An object can have a fragile form if the relation between the interaction and the function breaks easily. A common example of fragile form is making Skype calls, where we all will recognise spending the first fifteen minutes of a call just trying to know if there is a clear connection between the participants on the call. A fatal example of a fragile form of interaction is, one could say the cause, among others, for the air crash of the Boeing 737 MAX. In some cases a fragile form can also be used as a design quality or for creating a sense of power, for eg. the ‘Report’ functionalities on social media websites like Twitter, Facebook, Instagram, where one can never be sure if and what action the platforms will take in response to a complaint.

Magical form

If the relation between the function and interaction creates a perception of something more or something less than there actually is or if it is enchantingly presented, the form can be said to be magical. Artificial Intelligence (AI) and the conversations around it in public discourse usually tend to attribute a magical quality to AI driven interactions. That is sometimes due to the design but also many times due to the complexity of the products that are not fully understood.


Changeable form

Computational devices inherently have a changeable form, firstly because it is relatively cheap and easy to replace and secondly, data can be saved and accessed which determines an object’s behaviour. We have always known cars to have a non changeable form once you buy them, but that is not the case anymore and more so in the future. An example of that is the Tesla cars whose interaction changes though software updates, whether it be adding easter eggs or fast charging or fixing bugs. This is more related to the interaction than the function of the car, which is basically just to transport people.

Illusionary form

When the function and interaction are related in an illusionary way, that is giving an impression of something that may not be. Uber made use of this form property in their app allegedly to give an impression of many available cabs in the vicinity when there weren’t that many in reality. Computational interactions easily allow for illusionary forms, but sacrifice trust in the bargain.

Indistinct form

When it isn’t clear how the function of an object relates to the interaction it can be said to have indistinct form. Indistinct interactions can often take on magical qualities, for example the photo filters on Instagram and many other applications thereafter. Many people are not aware how the filters transform photos or how their names relate to the final result, they have to try each one out during each interaction with the application.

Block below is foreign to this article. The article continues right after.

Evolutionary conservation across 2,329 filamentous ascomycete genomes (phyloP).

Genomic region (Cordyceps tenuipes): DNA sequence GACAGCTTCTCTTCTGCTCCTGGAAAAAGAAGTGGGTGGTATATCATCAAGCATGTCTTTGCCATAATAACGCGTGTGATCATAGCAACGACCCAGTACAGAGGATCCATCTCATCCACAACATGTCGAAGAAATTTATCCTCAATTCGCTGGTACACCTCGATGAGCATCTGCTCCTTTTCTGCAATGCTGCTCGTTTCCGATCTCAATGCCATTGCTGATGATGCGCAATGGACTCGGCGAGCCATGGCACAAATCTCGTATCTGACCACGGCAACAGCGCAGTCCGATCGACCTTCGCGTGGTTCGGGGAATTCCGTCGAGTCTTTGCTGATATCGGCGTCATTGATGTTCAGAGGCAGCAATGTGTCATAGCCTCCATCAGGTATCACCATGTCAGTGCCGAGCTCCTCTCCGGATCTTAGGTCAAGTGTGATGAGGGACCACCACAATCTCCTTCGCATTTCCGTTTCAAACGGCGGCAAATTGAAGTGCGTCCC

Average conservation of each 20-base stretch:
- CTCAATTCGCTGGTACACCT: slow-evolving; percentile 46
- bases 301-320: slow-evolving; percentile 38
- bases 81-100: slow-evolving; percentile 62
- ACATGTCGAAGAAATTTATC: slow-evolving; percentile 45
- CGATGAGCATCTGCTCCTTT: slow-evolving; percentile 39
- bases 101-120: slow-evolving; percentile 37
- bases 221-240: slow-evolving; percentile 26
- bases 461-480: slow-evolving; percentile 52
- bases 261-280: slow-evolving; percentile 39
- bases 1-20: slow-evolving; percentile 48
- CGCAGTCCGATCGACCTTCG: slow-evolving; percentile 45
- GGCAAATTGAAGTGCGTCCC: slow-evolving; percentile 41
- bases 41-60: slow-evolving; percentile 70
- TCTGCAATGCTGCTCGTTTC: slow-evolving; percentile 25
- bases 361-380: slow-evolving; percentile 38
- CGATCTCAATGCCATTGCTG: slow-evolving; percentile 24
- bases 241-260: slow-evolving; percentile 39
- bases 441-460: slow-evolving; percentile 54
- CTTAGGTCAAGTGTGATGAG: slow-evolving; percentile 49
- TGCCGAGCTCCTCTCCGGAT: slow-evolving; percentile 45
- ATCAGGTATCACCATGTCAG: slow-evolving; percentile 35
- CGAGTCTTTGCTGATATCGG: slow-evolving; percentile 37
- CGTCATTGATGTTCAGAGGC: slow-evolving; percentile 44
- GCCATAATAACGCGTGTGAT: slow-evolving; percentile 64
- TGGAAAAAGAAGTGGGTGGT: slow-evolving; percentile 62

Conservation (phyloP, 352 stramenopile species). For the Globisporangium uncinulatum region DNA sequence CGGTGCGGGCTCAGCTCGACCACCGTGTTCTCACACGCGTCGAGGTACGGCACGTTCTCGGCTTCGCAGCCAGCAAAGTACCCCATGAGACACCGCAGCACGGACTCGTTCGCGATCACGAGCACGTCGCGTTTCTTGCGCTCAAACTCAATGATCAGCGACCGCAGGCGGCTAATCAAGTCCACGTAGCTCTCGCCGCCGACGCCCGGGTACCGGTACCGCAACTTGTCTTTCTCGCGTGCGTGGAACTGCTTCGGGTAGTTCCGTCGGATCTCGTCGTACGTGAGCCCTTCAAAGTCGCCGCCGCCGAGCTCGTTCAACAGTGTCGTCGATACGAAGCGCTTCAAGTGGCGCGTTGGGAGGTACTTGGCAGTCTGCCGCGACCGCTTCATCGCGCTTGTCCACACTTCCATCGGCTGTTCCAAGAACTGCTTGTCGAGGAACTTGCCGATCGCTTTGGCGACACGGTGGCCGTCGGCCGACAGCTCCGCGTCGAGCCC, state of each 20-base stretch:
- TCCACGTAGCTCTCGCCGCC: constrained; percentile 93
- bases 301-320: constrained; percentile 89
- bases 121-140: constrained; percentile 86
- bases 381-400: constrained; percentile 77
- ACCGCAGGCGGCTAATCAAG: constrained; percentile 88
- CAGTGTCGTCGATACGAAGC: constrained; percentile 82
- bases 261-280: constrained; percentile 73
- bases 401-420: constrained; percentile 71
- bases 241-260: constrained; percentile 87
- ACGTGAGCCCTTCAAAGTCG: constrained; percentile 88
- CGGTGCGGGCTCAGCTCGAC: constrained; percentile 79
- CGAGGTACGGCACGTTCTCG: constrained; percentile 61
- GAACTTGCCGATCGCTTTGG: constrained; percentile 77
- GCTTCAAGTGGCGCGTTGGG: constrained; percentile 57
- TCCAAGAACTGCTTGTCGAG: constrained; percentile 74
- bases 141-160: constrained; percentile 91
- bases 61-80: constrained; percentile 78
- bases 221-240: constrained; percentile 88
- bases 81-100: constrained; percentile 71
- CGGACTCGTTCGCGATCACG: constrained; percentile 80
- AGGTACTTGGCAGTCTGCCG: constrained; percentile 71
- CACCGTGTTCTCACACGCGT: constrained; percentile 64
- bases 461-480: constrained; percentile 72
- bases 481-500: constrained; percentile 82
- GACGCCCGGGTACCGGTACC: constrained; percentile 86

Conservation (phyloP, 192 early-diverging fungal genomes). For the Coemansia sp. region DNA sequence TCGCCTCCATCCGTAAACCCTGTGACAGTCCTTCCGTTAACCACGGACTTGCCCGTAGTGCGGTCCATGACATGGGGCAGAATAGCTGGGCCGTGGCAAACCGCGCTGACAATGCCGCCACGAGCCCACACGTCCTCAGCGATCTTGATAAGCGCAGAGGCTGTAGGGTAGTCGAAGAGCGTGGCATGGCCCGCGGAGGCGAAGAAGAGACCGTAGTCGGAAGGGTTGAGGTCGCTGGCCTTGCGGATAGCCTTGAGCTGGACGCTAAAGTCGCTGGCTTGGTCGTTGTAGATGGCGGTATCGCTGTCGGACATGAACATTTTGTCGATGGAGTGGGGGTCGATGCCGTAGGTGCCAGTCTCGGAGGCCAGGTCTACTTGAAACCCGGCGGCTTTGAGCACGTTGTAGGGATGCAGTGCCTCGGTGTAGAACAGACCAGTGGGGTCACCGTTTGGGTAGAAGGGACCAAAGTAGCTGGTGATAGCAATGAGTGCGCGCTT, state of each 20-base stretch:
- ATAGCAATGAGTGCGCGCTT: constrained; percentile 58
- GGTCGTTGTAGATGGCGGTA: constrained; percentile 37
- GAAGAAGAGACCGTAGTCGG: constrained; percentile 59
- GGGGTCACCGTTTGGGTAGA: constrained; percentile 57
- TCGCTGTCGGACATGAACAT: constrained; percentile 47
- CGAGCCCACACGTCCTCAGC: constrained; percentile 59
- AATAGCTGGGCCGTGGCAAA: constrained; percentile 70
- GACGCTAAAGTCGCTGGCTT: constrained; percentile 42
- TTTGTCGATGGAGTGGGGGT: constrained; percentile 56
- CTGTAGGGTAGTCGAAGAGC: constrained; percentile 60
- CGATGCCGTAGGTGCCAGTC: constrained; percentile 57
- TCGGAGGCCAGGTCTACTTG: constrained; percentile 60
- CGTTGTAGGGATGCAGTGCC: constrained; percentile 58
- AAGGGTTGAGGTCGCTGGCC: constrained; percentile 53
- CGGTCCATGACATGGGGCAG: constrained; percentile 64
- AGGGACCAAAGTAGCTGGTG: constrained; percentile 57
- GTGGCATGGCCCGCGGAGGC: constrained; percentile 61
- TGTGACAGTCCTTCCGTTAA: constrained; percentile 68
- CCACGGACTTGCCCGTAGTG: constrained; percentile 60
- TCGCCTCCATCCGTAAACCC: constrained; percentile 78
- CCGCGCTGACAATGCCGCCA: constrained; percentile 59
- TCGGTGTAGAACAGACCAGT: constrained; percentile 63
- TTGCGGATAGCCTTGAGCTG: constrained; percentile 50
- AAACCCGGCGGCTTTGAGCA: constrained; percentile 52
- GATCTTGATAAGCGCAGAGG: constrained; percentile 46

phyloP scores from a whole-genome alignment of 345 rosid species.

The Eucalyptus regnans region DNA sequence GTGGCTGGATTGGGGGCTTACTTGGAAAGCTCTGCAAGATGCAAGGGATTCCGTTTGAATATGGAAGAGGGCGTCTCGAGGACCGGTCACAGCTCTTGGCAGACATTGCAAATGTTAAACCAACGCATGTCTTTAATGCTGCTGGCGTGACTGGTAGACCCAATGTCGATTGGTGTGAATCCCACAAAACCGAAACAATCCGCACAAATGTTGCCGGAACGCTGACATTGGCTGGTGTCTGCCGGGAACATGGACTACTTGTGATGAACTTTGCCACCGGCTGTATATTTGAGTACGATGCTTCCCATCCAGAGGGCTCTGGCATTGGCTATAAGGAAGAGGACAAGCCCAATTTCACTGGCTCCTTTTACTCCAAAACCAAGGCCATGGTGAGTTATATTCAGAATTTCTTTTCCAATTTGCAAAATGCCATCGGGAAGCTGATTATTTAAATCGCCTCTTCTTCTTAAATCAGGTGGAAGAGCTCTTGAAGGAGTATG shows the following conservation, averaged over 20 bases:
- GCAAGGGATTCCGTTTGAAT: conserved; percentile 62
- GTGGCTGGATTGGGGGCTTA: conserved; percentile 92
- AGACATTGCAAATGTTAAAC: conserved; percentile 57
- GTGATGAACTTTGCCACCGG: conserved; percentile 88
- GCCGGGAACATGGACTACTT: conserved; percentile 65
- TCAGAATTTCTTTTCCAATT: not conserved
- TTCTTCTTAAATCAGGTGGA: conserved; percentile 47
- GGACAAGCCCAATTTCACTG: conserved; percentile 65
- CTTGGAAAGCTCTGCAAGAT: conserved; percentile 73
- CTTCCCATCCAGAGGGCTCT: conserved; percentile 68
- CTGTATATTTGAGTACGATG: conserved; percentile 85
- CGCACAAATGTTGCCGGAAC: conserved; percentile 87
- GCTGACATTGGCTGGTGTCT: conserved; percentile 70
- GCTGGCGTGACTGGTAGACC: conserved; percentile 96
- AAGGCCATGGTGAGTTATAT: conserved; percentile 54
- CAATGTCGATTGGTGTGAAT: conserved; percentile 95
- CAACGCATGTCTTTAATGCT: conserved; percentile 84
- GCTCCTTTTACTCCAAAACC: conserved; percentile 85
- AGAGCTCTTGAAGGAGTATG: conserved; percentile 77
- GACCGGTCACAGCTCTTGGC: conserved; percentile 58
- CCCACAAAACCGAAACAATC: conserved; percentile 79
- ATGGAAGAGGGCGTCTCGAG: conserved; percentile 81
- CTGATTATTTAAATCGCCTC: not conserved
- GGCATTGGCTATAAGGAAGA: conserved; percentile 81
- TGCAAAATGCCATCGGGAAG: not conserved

These are just some of the properties that an interaction form could have and are intended to inspire reflection during the early stages of a design process to be able to communicate and understand expectations from future interactions. These properties need not apply to the whole of the object, but differently to different parts. They are also to be understood on a spectrum of less and more and not with a polarity of exists or not. Discussing how the form relates more to the function or the interaction and whether explicitly or implicitly allows us to design for a desired effect and change forms consciously.

The relations between interaction and function are also then expressed in different ways through the design. In a physical sense the form of a sports car expresses speed while the form of a pickup truck expresses strength. Similarly interaction forms also carry with them expressions through the design for different contexts of use. Some of these expressions are discussed below:

Anxiety

If how the interaction relates to the function is cause for anxiety, the form is said to be expressed as anxiety. Fragile forms usually can be a cause for anxiety. This can be by design or as an unintended consequence. One should however note that an expression of anxiety may not translate into an anxious experience for all users in all contexts. The experience may follow the expression but not always.

Alienation

When there is an unclear connection between the interaction and function of the object, it is expressed as alienation. An indistinct, fragile or illusionary form might be expressed as alienation. For example, error message dialogue boxes with just one button that says ‘OK’ is an expression of alienation. One does not understand the consequence or the significance of the interaction of clicking that button. The microwave in part 1 of this article is strife with the expression of alienation, creating an experience of confusion for the user.

Indifference

This refers to design decisions that do not express anything clearly. Indifference is used as a strategy to ignore known consequences which do not yet have a sound solution. The example of the fragile form of the ‘Report’ functionality on social media websites can be interpreted as an expression of indifference, where the issues are not given the level of importance they deserve. Indifference as an expression on many occasions allow for unintended consequences to have a much larger impact.